Diamond Wedding Anniversary

 

April Letters


(The Editor

Pen+ink

s are not responsible for opinions expressed, although every effort is made to ensure the accuracy of the information. The editors reserve the right to protect the anonymity of anyone who wishes to contribute articles or letters for the magazine provided they are aware of the identity of any such person. )

 

 


 

We would like to thank all friends and neighbours for the good wishes, cards, flowers and gifts on the occasion of our Diamond Wedding Anniversary.

Because of lockdown, what we thought would be ‘just another day’ turned out to be something special.

Our mystery – A lovely card came through the door, envelope written in gold but they forgot to sign it.

Thank you

Joyce & Eric White


 

 



 

Parkinson’s Disease Appeal

PARKINSON’S DISEASE APPEAL


Many Wenvoe residents will remember Helen and David Blessley and their contributions to village life. They moved to live in Penarth but still maintain village connections. Helen, being a superb cook, wrote a column called ‘Helen’s Kitchen’ for the magazine for over 15 years. This appeal has been written by their son-in-law, Marc Dunmore. 

The first thing we would like to say about David (Sarah’ s Dad, my father-in-law) or as I like to call him, Mr B, is that he is funny, strong, determined and not one to complain about anything. He is 78 and was diagnosed with Parkinson’s Disease around 25 years ago.

Parkinson’s is the fastest growing neurological condition in the world. There are over 40 symptoms, from tremor and pain to anxiety. Some are treatable, but the drugs can have serious side effects. Mr B struggles to move, he struggles to eat, struggles to remember, he struggles to speak clearly and sleep is uncomfortable and disrupted. He has a hospital bed, walking frames, inflatable cushions and 2 wheelchairs to try and help. The alarms sound every 3 hours to remind Helen (Sarah’s Mum, my mother-in-law) to give his medication every 3 hours to deal with these symptoms but although the medication is supposed to help it can cause confusion and hallucinations. Parkinson’s Disease gets worse over time and at the moment there is no cure.

Helen is Mr B’s wife and main caregiver. She plays an integral part in his health, helping him to get the right treatments and help that he needs. As a result, he has been able to maintain the best possible lifestyle in the circumstances. However, this disease is not easy for anyone involved with the person living with it, whether family members or caregivers.

Not only do we want to help fundraise for Parkinson’s UK to help find a cure but also to provide funding for the local side of Parkinson’s. Our local Parkinson’s support group has been a lifeline for both Helen and Mr B. Not only can these groups introduce you to other families with Parkinson’s but can provide wonderful assistance for families like ours with information and events to help support everyone involved.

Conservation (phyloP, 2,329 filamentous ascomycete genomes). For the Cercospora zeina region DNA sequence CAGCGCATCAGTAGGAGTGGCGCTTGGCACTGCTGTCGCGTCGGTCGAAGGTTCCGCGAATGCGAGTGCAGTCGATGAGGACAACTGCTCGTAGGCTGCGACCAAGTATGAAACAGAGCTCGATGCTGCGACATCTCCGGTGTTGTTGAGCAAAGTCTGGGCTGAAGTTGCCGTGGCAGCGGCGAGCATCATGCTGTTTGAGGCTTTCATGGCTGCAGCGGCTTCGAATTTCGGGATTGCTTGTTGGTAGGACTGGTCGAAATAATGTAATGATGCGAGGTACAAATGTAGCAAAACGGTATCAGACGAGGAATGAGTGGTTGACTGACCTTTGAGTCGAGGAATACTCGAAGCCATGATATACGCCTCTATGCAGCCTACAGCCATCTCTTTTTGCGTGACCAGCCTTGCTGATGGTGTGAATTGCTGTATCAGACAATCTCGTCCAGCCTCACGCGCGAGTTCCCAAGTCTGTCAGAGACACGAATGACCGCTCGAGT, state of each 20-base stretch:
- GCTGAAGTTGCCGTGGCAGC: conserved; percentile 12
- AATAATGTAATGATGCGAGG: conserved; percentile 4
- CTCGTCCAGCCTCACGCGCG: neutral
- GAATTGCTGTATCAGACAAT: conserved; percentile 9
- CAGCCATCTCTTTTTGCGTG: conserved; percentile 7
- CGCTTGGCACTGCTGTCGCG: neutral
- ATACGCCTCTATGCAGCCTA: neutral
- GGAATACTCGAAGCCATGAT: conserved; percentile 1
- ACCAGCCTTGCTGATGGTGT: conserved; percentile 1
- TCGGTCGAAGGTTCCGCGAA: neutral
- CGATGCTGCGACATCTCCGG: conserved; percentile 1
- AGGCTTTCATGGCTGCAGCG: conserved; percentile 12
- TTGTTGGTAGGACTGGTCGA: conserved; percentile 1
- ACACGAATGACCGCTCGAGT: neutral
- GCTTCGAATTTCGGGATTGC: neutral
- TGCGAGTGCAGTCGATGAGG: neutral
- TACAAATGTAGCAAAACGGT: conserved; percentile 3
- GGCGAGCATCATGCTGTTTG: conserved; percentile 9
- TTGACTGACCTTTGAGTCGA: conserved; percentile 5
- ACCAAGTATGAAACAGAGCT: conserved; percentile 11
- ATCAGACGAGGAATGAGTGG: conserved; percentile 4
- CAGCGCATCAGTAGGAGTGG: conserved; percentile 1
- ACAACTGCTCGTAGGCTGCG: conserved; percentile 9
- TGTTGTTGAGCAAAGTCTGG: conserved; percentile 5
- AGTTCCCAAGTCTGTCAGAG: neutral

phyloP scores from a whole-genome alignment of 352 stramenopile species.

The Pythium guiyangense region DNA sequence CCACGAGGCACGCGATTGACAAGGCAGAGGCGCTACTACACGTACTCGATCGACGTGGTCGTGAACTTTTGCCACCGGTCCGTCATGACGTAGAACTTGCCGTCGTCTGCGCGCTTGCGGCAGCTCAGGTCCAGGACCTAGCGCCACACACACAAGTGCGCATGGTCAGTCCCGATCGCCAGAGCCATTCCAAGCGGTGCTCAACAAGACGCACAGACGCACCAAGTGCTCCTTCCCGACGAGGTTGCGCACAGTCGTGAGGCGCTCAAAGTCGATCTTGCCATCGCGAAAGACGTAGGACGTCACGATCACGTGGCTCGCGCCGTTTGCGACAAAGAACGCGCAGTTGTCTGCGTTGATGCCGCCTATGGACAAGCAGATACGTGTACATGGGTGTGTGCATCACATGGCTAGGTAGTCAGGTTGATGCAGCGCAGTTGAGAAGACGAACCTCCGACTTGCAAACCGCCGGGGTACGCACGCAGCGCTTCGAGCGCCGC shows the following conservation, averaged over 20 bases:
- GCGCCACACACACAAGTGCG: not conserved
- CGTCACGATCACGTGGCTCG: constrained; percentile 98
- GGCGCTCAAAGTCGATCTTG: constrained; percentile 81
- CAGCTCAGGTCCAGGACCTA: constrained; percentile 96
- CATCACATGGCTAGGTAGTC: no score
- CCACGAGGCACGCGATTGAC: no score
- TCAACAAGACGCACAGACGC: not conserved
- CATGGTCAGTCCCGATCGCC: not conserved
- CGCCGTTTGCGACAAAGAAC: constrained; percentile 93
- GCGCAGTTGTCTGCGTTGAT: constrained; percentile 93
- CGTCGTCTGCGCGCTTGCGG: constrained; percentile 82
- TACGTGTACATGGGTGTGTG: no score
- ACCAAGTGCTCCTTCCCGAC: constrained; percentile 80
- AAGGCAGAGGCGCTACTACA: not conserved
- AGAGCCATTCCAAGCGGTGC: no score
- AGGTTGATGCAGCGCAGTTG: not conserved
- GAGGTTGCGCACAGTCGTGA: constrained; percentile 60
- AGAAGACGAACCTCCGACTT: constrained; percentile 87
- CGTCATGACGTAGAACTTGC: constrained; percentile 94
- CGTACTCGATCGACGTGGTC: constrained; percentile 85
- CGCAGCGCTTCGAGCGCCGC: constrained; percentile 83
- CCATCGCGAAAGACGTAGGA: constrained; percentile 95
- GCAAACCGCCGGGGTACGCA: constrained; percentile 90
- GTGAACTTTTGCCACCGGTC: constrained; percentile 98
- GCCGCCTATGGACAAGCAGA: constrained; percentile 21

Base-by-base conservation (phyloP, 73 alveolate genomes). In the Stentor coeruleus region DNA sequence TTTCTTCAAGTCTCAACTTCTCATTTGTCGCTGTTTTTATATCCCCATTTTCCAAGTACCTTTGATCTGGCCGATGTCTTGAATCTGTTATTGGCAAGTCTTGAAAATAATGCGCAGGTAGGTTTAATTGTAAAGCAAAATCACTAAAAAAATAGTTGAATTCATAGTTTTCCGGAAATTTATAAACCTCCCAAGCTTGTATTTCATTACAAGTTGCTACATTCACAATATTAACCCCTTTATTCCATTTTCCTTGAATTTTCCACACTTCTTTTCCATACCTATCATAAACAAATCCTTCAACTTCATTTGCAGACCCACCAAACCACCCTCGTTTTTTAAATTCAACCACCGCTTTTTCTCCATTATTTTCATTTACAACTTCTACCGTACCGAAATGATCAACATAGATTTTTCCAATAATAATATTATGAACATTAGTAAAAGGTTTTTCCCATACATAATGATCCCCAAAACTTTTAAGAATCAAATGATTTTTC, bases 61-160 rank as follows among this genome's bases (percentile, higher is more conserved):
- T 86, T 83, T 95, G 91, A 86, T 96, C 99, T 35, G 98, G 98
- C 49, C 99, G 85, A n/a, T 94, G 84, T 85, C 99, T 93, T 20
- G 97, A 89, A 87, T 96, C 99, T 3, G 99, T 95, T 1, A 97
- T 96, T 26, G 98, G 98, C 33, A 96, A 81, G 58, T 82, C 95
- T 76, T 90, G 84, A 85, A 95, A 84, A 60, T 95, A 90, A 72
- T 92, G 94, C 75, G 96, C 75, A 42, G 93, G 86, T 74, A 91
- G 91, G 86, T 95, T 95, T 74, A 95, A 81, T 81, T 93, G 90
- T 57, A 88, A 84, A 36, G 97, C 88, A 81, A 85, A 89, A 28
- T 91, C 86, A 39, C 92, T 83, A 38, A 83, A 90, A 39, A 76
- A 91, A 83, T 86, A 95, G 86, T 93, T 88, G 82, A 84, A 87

Mr B faces many challenges every day and we wanted to experience our own challenges. Over the course of the year Sarah will be virtually running Lands end to John O Groats (874 miles) culminating in both of us running the London Marathon and then…when one marathon isn’t enough, we will be running the Newport marathon a couple of weeks

later. The training for all this will most definitely be a challenge to fit in alongside dodging Covid, home schooling and working. However, when put into context with the challenges that Mr B and others like him face seems humble.

As you may be aware we have in the past run a few marathons between us so we wanted to make this one different and demanding. We did enquire about pushing Mr B round the London Marathon course in his wheelchair; however, this is not able to happen. So, instead Mr B will be joining us in his wheelchair, pushed by us, on some of our training runs around Cardiff. I’m sure there will be hard days for us both when the effort of running seems too much but we will take a leaf out of Mr B’s book and be strong, determined and try not to complain (not much anyway!!).

Through Virgin Money Giving, you can sponsor me, and donations will be quickly processed and passed to Parkinson’s UK. Virgin Money Giving is a not for profit organisation and will claim gift aid on a charity’s behalf where the donor is eligible for this.

Thank you for taking the time to read this. Please donate to this fantastic cause! We really appreciate all your support and thank you for any donations.

Donations can be made via https:// uk.virginmoneygiving.com/marcdunmore. Once on the page you can click “donate” and then there are easy step by step instructions.

 



 

Footsteps


Dyffryn

A favourite walk is to Dyffryn as there are several routes that can be taken. Hopefully before long Dyffryn Gardens will open and refreshment can be taken there before returning home. The photo below is of the mid-week walkers a couple of years ago, everyone with a smile on their faces despite a thorough drenching.